When boundaries are in place, we feel safer expressing our authentic wants and needs; we are better able to live more fully in the social engagement zone because we have established limits that cultivate safety, and we rid ourselves of the resentment that comes along with denying our needs.
Boundaries are essential- and often scary as hell, especially if we come from an enmeshed family dynamic where boundaries were non-existent or constantly trespassed upon.
Most of us have never learned how to say “no.” As a result, we say “yes” too much and fulfill too many demands until we reach a breaking point and are forced to “put our foot down". Afterward, we often feel guilt and shame about our sudden outbursts. We apologize, sideline our own needs, or over-explain. If you see yourself in any of these practices, there is a high likelihood that you would benefit from some new boundaries in your life.
But do you know, that your experiences in life in terms of different interpersonal interactions and your self-concept, define the strength of your boundaries?
The biggest barrier to creating boundaries is the overrated notion of “niceness".
In his book"Not Nice: Stop People Pleasing, Staying Silent & Feeling Guilty . . . and Start Speaking Up, Saying No, Asking Boldly, and Unapologetically Being Yourself", self-confidence expert Dr. Aziz Gazipura argued that niceness is based on the following inaccurate formula: “If I please others . . . then others will like me, love me, shower me with approval and everything else I want.” He referred to this phenomenon as “the niceness cage”—wherein the compulsion to be valued locks us in a vicious trap of people-pleasing and self-abandonment.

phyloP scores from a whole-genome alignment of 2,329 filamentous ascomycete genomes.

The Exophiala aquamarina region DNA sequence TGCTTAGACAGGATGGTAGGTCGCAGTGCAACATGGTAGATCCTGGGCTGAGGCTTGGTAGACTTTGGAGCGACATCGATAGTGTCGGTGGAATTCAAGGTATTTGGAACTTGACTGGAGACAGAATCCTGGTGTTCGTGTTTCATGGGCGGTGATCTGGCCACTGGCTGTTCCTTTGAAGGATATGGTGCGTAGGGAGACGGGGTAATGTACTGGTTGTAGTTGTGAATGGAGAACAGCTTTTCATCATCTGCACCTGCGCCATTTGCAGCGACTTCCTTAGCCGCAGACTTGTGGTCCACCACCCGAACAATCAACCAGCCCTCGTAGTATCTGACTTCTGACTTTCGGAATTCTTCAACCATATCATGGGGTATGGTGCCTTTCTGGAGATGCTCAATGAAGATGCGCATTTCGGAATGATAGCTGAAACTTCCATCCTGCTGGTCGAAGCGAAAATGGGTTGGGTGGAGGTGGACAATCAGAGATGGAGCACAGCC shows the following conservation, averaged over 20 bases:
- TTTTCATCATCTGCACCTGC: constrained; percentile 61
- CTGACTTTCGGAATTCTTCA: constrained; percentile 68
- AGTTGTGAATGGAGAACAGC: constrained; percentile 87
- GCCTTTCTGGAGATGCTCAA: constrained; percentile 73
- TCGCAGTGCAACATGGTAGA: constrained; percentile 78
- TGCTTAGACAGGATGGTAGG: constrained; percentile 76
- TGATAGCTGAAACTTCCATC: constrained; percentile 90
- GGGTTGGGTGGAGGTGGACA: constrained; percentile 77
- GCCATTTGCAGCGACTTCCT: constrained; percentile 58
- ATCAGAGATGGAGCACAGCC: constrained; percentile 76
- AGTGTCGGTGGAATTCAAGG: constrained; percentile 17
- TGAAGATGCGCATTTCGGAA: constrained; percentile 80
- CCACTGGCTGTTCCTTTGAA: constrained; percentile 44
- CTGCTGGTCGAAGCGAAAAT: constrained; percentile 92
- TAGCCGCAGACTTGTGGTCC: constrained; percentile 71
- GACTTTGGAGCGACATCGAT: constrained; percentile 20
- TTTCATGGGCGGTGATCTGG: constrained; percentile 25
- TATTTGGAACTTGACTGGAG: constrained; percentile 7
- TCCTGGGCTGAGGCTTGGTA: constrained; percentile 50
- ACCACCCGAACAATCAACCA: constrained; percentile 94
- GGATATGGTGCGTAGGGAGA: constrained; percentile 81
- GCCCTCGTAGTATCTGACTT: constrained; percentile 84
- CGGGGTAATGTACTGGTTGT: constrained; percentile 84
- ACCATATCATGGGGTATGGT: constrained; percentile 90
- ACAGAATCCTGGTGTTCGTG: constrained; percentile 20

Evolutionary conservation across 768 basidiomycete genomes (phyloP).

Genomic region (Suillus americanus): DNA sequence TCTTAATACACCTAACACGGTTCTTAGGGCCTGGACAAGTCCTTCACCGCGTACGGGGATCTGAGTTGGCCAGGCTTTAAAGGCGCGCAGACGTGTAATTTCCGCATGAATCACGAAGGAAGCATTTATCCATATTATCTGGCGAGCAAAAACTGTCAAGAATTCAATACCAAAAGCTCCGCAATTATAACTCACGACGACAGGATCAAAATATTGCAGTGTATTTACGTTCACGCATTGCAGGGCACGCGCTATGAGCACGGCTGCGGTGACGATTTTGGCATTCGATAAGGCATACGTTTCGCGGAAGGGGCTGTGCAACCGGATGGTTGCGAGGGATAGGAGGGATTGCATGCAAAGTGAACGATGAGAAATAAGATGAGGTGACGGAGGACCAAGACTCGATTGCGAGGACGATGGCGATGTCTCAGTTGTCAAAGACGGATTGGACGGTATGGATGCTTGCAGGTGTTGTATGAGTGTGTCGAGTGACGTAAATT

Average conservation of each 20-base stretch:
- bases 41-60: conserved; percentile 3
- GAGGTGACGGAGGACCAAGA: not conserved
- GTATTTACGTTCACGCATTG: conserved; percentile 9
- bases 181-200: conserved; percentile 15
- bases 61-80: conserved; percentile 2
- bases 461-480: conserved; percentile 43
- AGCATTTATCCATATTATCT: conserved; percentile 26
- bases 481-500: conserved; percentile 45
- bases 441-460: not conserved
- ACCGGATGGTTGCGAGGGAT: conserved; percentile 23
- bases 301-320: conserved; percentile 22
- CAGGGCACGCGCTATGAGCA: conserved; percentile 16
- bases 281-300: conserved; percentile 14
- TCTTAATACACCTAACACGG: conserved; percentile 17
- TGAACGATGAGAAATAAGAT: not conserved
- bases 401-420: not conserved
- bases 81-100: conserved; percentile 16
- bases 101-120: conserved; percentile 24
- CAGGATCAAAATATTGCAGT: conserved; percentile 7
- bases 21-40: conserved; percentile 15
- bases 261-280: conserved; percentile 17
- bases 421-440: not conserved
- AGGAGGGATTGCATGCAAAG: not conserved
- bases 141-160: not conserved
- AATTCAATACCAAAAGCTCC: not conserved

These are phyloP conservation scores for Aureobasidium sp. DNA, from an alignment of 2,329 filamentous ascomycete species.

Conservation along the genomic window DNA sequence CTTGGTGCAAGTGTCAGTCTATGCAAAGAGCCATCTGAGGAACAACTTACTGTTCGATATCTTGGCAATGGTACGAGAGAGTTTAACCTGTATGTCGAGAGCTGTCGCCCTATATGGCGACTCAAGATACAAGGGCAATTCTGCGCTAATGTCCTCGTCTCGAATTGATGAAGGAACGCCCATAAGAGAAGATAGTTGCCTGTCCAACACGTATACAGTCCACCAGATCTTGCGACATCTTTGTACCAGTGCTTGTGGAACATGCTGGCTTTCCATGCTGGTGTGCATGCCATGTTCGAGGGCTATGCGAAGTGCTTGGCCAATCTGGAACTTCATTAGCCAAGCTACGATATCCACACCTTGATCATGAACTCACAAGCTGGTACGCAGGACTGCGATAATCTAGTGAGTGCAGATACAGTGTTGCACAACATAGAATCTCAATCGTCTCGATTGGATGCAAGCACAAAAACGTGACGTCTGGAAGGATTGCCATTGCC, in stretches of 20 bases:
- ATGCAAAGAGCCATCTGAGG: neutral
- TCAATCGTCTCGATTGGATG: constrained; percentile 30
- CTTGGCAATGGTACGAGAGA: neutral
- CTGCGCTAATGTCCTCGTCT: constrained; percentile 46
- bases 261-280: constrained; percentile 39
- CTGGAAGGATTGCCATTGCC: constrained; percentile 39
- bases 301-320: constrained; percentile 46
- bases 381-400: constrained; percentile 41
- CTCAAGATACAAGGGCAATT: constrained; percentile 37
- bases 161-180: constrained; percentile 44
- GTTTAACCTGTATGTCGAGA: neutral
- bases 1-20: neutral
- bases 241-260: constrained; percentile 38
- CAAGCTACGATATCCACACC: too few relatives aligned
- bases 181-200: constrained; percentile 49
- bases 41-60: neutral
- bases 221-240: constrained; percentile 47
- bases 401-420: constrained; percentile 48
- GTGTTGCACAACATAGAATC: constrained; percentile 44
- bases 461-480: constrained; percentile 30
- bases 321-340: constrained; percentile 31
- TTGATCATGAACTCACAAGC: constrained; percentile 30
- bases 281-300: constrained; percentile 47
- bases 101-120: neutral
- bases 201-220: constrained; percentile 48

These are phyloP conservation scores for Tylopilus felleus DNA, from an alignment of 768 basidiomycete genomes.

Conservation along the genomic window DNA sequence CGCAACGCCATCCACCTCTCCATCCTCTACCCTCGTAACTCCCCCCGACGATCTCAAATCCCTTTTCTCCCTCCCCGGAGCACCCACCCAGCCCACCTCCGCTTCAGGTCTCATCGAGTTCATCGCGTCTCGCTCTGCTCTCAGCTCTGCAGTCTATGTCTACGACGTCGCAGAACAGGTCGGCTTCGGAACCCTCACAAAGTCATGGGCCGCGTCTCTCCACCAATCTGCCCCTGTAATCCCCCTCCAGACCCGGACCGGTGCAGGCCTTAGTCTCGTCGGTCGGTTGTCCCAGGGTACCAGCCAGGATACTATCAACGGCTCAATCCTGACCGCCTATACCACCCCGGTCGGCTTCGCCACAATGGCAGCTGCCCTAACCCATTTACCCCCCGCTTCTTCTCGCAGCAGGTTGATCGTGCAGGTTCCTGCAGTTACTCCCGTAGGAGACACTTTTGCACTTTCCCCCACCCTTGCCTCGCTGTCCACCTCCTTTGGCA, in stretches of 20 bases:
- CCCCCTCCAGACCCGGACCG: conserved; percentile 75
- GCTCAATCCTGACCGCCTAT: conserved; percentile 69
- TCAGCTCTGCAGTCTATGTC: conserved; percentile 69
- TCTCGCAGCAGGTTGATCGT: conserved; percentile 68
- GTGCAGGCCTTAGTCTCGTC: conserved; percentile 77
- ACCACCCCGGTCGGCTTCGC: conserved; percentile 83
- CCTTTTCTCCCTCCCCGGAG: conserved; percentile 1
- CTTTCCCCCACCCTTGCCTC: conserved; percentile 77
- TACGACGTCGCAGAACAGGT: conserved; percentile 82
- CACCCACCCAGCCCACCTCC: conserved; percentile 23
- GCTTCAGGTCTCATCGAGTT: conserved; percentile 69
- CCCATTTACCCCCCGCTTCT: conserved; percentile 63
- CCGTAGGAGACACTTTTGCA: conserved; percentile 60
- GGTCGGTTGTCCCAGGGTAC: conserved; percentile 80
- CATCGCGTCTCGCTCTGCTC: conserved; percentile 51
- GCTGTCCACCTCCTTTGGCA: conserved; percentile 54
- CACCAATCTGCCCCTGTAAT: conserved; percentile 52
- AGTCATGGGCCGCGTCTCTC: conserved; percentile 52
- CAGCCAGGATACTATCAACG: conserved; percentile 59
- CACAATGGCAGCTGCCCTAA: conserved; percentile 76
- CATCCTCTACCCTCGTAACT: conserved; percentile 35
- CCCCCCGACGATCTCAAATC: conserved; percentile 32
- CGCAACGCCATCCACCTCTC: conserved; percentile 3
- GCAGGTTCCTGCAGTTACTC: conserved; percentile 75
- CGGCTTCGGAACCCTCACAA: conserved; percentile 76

"If you want to live an authentic, meaningful life, you need to master the art of disappointing and upsetting others, hurting feelings, and living with the reality that some people just won’t like you. It may not be easy, but it’s essential if you want your life to reflect your deepest desires, values, and needs. - Cheryl Richardson, The Art of Extreme Self-Care: Transform Your Life One Month at a Time”
The reality is that being “not nice” (i.e., being true to your authentic Self) enables us to assert our own values. It’s not about being mean or arrogant or inconsiderate; it’s about knowing what you want, what your limits are, and then communicating that. Learning to say “no” and not being so compliant all the time is an important part of reclaiming yourself. Learning to say “no” is often the kindest thing you can do for yourself and those you love.
Though many of us struggle with permeable or non-existent boundaries, quite a few of us exist on the other extreme: we create too-rigid boundaries, aka, the Walls. We shun all opportunities that allow interconnectedness, exhibit emotional withdrawal, and uphold strict rules of conduct and behavior for those who do make it past the wall.